I was at a student house yesterday, and it was a complete tip. Mess everywhere on the floor, the bin was overflowing and rubbish was being purposely put around it, the bathroom was dirty, the kitchen was filthy was washing up and old food everywhere, the bedroom I went in had laundry everywhere and pizza boxes and beer bottles strewn across the floor, everywhere needed hoovering and parts of the house were damp.

    Why do students choose to live like this? Do they want to get sick and/or live in chaos and mess? I'm 16 but I couldn't live like that at ll; if something needs cleaning or doing no matter how big or small, I just get on and do it. It disgusts me how people live everyday like this; I was told seven people live in that house, I don't see how none of them can be bothered to look after where they live.
    LOL that is what the public think of ALL students, an unofficial entry into any uni is how many cans of beer can you drink in 1 hour, Friday and Saturday nights being the highlight of the week.
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    Its their parents fault, the only way as a parent is train your kids from really young to tidy up their own mess, not only their rooms, but any mess they make if its the hallway, the downstairs lounge anywhere in the house, they need to clean it up immediately, both male and female. I've found most parents prefer to keep the home tidy but never want to burden their kids with household chores, but its not for your mess its the kids own mess that you make them clean.

    Something else I noticed is if someone is used to cleaning, they come to university and find they have to share with others that aren't used to cleaning they mess, like your situation OP. Then you will clean up after them like you are the mother of grown children that you've failed to train, you will clean until you get angry because they steal your stuff in the communal areas, stuff in the fridge/freezer, break furniture and fittings that even you now cannot enjoy the use of that thing, when you try to sleep they keep you awake with noise, they smoke pot and make the house smell, which makes them more lazy and aggressive, by this stage they cannot be reasoned with, then you give up and move out and leave them to it.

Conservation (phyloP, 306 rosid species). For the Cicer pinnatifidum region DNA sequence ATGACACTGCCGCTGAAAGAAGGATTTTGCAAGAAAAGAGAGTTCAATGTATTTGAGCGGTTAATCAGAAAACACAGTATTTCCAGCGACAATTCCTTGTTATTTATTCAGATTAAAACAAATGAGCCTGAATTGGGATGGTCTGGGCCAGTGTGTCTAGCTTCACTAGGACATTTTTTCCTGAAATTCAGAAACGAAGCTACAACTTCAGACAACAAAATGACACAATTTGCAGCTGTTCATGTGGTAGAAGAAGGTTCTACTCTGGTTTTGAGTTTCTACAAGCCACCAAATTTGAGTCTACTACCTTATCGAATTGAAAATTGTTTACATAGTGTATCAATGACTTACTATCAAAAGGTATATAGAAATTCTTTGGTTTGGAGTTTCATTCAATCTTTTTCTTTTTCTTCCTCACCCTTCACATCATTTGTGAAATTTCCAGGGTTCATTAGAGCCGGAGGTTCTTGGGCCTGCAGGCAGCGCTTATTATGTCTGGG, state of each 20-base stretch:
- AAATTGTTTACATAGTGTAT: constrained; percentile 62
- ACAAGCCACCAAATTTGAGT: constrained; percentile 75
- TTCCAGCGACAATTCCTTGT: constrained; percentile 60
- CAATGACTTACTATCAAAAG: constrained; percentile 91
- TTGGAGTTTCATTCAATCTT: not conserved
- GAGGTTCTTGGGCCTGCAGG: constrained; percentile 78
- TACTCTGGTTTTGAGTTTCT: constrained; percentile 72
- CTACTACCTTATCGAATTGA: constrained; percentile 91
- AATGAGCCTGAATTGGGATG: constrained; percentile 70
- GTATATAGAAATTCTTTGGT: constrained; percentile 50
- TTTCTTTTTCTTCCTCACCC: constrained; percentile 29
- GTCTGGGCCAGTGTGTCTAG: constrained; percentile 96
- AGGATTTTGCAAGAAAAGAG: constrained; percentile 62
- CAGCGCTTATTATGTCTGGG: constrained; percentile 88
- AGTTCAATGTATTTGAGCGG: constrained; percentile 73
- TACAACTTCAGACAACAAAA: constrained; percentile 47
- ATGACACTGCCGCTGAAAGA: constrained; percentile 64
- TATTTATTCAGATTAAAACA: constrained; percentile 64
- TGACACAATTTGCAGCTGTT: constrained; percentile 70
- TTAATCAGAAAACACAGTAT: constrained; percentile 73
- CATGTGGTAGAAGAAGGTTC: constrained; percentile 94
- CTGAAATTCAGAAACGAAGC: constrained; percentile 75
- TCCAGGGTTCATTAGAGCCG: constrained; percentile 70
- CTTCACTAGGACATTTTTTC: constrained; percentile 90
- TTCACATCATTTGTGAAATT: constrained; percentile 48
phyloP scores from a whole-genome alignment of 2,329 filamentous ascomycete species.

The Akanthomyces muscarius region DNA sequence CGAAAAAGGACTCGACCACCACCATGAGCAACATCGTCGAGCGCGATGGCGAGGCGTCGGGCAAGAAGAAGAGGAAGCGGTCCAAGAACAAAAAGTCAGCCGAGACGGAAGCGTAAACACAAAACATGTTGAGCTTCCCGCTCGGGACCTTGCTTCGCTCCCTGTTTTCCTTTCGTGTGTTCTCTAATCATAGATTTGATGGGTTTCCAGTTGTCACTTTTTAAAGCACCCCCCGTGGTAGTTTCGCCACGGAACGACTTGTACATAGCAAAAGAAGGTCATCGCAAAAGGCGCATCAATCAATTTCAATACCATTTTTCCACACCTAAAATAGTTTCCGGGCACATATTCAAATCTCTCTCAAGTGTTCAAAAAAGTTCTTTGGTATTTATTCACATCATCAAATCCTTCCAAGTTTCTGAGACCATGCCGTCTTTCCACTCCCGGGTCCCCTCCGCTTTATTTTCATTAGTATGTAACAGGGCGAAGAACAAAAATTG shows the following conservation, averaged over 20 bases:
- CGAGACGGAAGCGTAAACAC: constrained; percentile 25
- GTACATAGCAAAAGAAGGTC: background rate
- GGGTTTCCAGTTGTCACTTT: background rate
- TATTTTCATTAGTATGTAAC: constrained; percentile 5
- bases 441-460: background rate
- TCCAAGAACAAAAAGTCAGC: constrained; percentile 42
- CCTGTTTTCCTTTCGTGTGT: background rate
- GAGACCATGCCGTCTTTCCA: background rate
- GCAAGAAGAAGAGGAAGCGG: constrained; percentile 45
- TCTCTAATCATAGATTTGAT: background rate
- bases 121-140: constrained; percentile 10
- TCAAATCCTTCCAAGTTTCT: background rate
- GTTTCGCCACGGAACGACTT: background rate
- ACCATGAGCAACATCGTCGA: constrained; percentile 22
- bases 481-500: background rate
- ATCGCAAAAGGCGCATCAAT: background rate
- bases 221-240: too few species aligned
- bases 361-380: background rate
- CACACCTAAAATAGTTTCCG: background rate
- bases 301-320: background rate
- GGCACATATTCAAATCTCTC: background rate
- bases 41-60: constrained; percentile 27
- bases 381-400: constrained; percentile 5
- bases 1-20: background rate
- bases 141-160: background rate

Going to university means meeting people from all walks of life, people with a different upbringing to you, they aren't used to cleaning or doing chores, always someone else does it, if something breaks miraculously that thing is repaired or a new one is bought without them worrying how that happened, self centred untidy students.
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    (Original post by abdul201588)
    People will say "I don't have time" is not true. If your room is messy and the house also, then you need to time manage yourself.
    This applies to literally everything in life. If someone says they don't have time or they are too busy then they are admitting that they either don't have a handle on their life or that the thing is of little priority to them.

    If you ask a group of friends out somewhere and they don't have time, they either aren't managing their time well or you don't mean that much to them.

    If someone says they don't have time to clean then they either aren't managing their time or cleaning is not a priority.

    People that say they don't have time for something either aren't managing their time effectively or they aren't considering the something to be a priority. I'm a busy uni student, I do a lot of stuff but I never "don't have time" for something. If it's important then I can make time, if it isn't then I don't worry about it.

    It's not always a matter of time management but a matter of priorities. For some people cleaning is simply not a priority.
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    I pride myself in keeping my room super clean, and my kitchen space clean! Thankfully all of my housemates for next year are clean, but I've seen some nasty stuff aha!